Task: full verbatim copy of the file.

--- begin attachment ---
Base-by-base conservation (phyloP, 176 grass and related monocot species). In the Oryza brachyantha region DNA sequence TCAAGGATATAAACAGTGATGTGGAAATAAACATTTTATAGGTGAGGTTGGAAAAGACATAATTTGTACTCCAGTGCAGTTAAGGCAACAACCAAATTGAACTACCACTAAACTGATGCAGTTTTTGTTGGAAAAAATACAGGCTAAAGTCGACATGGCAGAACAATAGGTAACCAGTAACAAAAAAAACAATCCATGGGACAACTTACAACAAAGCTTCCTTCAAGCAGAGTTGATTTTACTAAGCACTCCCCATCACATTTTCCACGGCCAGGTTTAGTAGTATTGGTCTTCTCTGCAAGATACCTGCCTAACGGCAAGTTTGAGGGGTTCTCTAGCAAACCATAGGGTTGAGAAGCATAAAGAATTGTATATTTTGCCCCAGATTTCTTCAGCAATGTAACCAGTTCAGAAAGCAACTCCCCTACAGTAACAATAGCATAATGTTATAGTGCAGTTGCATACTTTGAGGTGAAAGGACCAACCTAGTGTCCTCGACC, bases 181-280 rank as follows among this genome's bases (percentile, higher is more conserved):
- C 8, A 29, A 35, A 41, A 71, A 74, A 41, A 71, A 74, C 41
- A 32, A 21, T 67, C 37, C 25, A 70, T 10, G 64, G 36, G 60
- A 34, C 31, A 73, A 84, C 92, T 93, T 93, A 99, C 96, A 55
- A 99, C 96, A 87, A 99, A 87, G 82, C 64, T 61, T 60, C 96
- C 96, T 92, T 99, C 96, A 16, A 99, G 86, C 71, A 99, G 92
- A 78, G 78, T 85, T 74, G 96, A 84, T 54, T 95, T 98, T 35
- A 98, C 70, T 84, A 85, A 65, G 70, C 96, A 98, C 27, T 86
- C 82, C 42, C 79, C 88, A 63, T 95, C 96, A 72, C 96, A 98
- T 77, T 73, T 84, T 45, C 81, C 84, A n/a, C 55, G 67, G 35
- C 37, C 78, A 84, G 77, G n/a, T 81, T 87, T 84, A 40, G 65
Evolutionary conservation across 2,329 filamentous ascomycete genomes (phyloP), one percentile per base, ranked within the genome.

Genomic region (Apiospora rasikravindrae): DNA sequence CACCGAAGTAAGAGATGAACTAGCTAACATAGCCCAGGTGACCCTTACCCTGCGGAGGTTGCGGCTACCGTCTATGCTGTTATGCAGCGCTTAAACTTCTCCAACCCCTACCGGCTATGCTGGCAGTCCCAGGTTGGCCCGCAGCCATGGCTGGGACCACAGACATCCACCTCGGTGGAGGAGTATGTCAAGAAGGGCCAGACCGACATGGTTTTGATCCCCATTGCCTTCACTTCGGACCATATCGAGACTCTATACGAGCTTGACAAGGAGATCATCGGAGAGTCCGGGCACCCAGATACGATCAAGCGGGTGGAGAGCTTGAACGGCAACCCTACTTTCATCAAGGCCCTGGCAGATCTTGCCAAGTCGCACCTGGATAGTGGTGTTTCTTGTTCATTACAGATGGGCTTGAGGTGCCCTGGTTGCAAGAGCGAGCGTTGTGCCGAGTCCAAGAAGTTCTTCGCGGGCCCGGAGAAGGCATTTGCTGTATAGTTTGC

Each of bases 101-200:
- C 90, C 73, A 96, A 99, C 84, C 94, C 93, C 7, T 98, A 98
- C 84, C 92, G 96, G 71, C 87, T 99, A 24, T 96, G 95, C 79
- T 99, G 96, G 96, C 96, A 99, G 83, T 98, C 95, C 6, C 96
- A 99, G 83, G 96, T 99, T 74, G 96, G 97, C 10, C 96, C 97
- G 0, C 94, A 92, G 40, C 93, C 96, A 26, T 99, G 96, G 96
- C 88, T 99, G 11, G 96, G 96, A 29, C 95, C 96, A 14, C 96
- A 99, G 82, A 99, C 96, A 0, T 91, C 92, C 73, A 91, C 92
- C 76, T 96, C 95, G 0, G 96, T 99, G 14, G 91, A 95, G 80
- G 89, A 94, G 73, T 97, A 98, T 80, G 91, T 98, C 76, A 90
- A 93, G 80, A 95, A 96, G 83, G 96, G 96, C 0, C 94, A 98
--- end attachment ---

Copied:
Base-by-base conservation (phyloP, 176 grass and related monocot species). In the Oryza brachyantha region DNA sequence TCAAGGATATAAACAGTGATGTGGAAATAAACATTTTATAGGTGAGGTTGGAAAAGACATAATTTGTACTCCAGTGCAGTTAAGGCAACAACCAAATTGAACTACCACTAAACTGATGCAGTTTTTGTTGGAAAAAATACAGGCTAAAGTCGACATGGCAGAACAATAGGTAACCAGTAACAAAAAAAACAATCCATGGGACAACTTACAACAAAGCTTCCTTCAAGCAGAGTTGATTTTACTAAGCACTCCCCATCACATTTTCCACGGCCAGGTTTAGTAGTATTGGTCTTCTCTGCAAGATACCTGCCTAACGGCAAGTTTGAGGGGTTCTCTAGCAAACCATAGGGTTGAGAAGCATAAAGAATTGTATATTTTGCCCCAGATTTCTTCAGCAATGTAACCAGTTCAGAAAGCAACTCCCCTACAGTAACAATAGCATAATGTTATAGTGCAGTTGCATACTTTGAGGTGAAAGGACCAACCTAGTGTCCTCGACC, bases 181-280 rank as follows among this genome's bases (percentile, higher is more conserved):
- C 8, A 29, A 35, A 41, A 71, A 74, A 41, A 71, A 74, C 41
- A 32, A 21, T 67, C 37, C 25, A 70, T 10, G 64, G 36, G 60
- A 34, C 31, A 73, A 84, C 92, T 93, T 93, A 99, C 96, A 55
- A 99, C 96, A 87, A 99, A 87, G 82, C 64, T 61, T 60, C 96
- C 96, T 92, T 99, C 96, A 16, A 99, G 86, C 71, A 99, G 92
- A 78, G 78, T 85, T 74, G 96, A 84, T 54, T 95, T 98, T 35
- A 98, C 70, T 84, A 85, A 65, G 70, C 96, A 98, C 27, T 86
- C 82, C 42, C 79, C 88, A 63, T 95, C 96, A 72, C 96, A 98
- T 77, T 73, T 84, T 45, C 81, C 84, A n/a, C 55, G 67, G 35
- C 37, C 78, A 84, G 77, G n/a, T 81, T 87, T 84, A 40, G 65
Evolutionary conservation across 2,329 filamentous ascomycete genomes (phyloP), one percentile per base, ranked within the genome.

Genomic region (Apiospora rasikravindrae): DNA sequence CACCGAAGTAAGAGATGAACTAGCTAACATAGCCCAGGTGACCCTTACCCTGCGGAGGTTGCGGCTACCGTCTATGCTGTTATGCAGCGCTTAAACTTCTCCAACCCCTACCGGCTATGCTGGCAGTCCCAGGTTGGCCCGCAGCCATGGCTGGGACCACAGACATCCACCTCGGTGGAGGAGTATGTCAAGAAGGGCCAGACCGACATGGTTTTGATCCCCATTGCCTTCACTTCGGACCATATCGAGACTCTATACGAGCTTGACAAGGAGATCATCGGAGAGTCCGGGCACCCAGATACGATCAAGCGGGTGGAGAGCTTGAACGGCAACCCTACTTTCATCAAGGCCCTGGCAGATCTTGCCAAGTCGCACCTGGATAGTGGTGTTTCTTGTTCATTACAGATGGGCTTGAGGTGCCCTGGTTGCAAGAGCGAGCGTTGTGCCGAGTCCAAGAAGTTCTTCGCGGGCCCGGAGAAGGCATTTGCTGTATAGTTTGC

Each of bases 101-200:
- C 90, C 73, A 96, A 99, C 84, C 94, C 93, C 7, T 98, A 98
- C 84, C 92, G 96, G 71, C 87, T 99, A 24, T 96, G 95, C 79
- T 99, G 96, G 96, C 96, A 99, G 83, T 98, C 95, C 6, C 96
- A 99, G 83, G 96, T 99, T 74, G 96, G 97, C 10, C 96, C 97
- G 0, C 94, A 92, G 40, C 93, C 96, A 26, T 99, G 96, G 96
- C 88, T 99, G 11, G 96, G 96, A 29, C 95, C 96, A 14, C 96
- A 99, G 82, A 99, C 96, A 0, T 91, C 92, C 73, A 91, C 92
- C 76, T 96, C 95, G 0, G 96, T 99, G 14, G 91, A 95, G 80
- G 89, A 94, G 73, T 97, A 98, T 80, G 91, T 98, C 76, A 90
- A 93, G 80, A 95, A 96, G 83, G 96, G 96, C 0, C 94, A 98